Just recounting a good nugget from a friend who’s a product manager at Adobe. He recently had the good fortune to participate in the BMW Performance School in South Carolina; so he was telling me all about the skills learned and tracks used, etc.
One of the things that stuck with me is how a true performance driver, when there’s an obstacle on the road, doesn’t look at the obstacle, but instead looks around it. Why? Very simple. Your hands will follow your eyes. If you’re looking at that box in the road, your hands on the wheel steer toward it, but if make a note, and you move your eyes to the path around it, your hands will steer towards that unobstructed path. I like it! Makes sense, right? But we often just freeze up and stare at that obstacle–the immediate threat.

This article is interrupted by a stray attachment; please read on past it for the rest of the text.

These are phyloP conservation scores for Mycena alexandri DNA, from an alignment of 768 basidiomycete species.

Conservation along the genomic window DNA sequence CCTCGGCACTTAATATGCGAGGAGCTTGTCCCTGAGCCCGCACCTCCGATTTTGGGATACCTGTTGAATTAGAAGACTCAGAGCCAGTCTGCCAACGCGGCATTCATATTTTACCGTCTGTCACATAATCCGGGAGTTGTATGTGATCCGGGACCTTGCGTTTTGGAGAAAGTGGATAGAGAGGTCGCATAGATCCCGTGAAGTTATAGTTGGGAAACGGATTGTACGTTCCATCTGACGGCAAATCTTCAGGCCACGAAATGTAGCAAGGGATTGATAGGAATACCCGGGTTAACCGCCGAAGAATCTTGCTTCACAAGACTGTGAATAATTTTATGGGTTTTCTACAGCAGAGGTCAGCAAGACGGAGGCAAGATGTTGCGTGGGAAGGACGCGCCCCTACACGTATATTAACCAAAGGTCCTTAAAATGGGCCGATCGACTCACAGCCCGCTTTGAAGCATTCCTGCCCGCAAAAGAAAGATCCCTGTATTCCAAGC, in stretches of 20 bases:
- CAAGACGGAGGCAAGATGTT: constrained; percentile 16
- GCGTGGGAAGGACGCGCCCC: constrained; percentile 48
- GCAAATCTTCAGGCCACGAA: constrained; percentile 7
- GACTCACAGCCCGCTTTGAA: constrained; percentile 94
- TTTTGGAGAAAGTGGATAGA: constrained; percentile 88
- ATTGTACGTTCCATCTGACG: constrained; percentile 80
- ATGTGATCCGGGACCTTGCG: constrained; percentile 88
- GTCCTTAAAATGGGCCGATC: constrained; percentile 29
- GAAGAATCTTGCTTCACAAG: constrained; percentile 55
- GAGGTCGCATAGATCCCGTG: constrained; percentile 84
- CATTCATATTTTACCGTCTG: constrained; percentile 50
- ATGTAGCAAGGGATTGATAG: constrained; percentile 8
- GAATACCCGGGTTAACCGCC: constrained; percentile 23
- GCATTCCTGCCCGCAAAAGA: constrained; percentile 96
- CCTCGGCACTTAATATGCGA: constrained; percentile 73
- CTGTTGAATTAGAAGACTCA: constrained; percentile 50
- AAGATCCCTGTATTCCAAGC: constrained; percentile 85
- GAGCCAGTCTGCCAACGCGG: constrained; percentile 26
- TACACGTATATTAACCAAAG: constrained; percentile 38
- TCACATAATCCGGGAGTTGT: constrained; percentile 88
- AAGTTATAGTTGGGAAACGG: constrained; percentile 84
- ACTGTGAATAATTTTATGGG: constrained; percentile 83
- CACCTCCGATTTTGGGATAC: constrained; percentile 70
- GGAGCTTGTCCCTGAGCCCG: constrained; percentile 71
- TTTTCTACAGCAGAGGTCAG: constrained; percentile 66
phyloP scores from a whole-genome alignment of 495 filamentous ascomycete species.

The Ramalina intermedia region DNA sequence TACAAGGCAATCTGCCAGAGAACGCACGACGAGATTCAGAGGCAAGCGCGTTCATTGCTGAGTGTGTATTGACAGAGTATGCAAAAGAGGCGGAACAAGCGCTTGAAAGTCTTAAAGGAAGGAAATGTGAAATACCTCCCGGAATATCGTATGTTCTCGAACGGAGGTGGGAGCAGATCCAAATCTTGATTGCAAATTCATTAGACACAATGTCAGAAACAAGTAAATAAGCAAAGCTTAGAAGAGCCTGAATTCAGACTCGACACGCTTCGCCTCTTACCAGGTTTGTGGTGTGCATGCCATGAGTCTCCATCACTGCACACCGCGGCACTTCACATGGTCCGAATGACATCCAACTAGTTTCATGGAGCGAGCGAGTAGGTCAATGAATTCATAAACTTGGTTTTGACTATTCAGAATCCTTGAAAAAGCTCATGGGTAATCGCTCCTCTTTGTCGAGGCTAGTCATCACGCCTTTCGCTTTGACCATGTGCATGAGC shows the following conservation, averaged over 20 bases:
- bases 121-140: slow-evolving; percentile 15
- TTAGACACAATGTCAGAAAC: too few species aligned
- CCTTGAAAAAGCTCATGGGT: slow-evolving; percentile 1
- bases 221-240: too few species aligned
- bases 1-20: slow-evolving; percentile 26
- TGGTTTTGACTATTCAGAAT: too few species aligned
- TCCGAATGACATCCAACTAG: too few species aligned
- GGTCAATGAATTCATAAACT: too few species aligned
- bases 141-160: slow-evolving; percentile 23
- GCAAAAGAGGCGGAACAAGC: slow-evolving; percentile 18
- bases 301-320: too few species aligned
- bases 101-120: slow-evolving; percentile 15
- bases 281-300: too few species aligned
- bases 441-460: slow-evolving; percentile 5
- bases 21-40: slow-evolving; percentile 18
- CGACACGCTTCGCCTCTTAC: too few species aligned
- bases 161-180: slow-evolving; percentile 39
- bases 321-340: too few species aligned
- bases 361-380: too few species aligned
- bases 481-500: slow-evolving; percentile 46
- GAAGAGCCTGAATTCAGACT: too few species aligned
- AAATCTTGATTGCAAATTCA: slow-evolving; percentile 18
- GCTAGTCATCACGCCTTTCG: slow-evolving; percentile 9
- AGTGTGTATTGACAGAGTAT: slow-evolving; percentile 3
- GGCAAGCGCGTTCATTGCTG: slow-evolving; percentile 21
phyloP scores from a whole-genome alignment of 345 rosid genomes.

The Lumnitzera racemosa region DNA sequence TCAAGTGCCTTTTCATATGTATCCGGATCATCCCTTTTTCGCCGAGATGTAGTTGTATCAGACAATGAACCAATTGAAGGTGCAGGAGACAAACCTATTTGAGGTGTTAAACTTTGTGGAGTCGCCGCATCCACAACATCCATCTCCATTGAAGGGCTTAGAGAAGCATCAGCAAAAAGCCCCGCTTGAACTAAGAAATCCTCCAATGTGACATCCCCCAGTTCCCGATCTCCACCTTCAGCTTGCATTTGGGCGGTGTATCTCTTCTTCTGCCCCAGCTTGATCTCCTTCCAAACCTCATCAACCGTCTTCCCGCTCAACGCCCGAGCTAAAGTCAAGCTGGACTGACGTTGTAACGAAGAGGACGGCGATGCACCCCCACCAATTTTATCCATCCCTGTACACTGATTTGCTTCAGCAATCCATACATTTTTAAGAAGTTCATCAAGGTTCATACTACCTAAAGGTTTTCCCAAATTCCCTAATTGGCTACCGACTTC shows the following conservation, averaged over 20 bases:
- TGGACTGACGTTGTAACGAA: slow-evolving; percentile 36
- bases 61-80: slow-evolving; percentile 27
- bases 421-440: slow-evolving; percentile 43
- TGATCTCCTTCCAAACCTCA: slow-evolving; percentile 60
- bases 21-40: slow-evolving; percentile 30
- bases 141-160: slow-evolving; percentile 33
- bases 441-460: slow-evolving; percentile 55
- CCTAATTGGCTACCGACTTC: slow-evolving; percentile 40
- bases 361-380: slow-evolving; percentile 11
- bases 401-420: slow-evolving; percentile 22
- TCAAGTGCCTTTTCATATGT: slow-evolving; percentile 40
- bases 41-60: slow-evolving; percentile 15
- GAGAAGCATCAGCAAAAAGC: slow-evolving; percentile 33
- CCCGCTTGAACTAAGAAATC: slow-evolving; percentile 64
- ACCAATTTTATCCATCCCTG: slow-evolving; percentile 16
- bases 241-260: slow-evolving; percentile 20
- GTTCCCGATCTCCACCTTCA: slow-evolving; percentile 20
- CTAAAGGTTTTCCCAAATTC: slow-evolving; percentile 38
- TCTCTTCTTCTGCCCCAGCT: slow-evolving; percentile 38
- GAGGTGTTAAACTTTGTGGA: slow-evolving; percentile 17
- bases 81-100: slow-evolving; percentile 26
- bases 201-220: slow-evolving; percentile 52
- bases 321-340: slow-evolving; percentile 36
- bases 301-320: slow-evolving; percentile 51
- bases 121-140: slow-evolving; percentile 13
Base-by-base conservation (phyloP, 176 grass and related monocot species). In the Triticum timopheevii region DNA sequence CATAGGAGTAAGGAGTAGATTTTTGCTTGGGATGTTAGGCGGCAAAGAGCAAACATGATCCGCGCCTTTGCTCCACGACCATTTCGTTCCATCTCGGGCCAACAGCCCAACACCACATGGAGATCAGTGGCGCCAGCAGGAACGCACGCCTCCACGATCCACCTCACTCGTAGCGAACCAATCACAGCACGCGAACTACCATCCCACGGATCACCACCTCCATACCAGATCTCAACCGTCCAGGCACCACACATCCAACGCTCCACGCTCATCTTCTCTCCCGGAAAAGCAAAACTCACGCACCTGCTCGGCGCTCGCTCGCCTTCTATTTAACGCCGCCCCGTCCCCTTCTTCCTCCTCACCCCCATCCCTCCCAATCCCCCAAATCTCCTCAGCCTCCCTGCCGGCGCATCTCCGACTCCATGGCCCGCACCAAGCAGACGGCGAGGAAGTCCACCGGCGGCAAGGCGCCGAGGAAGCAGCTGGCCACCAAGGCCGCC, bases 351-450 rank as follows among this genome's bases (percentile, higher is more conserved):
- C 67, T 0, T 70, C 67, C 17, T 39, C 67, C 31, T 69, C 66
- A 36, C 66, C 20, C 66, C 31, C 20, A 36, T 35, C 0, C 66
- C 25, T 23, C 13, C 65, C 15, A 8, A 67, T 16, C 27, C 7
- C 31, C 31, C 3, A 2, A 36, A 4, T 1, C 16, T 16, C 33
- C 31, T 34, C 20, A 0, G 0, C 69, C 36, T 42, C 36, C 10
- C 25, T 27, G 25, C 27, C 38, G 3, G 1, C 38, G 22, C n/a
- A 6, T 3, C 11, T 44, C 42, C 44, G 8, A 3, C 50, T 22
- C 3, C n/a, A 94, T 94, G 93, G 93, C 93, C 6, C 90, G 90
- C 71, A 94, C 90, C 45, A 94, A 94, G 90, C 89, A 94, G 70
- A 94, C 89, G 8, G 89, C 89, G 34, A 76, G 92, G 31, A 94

I can totally see this applying to ordinary business and design issues at work:
As designers we’re often stymied by some obstacle (lack of team help, project cancelled, feature cut, usability results not used, etc.) so instead of “looking at” the obstacle, just divert your attention to the positive path around and your “hands” (body, mind, attitude) will follow with practical results. The hard part is to seek out that path forward, while keeping the project moving forward as the path may not present itself for a few days or weeks even! But either way, avoid the head-on collision or ugly skidding/fishtailing by being so focused on the obstacle.
(And if you do fishtail, my friend said there’s some slick maneuvers to get out of it…well, in a Beemer anyway :-)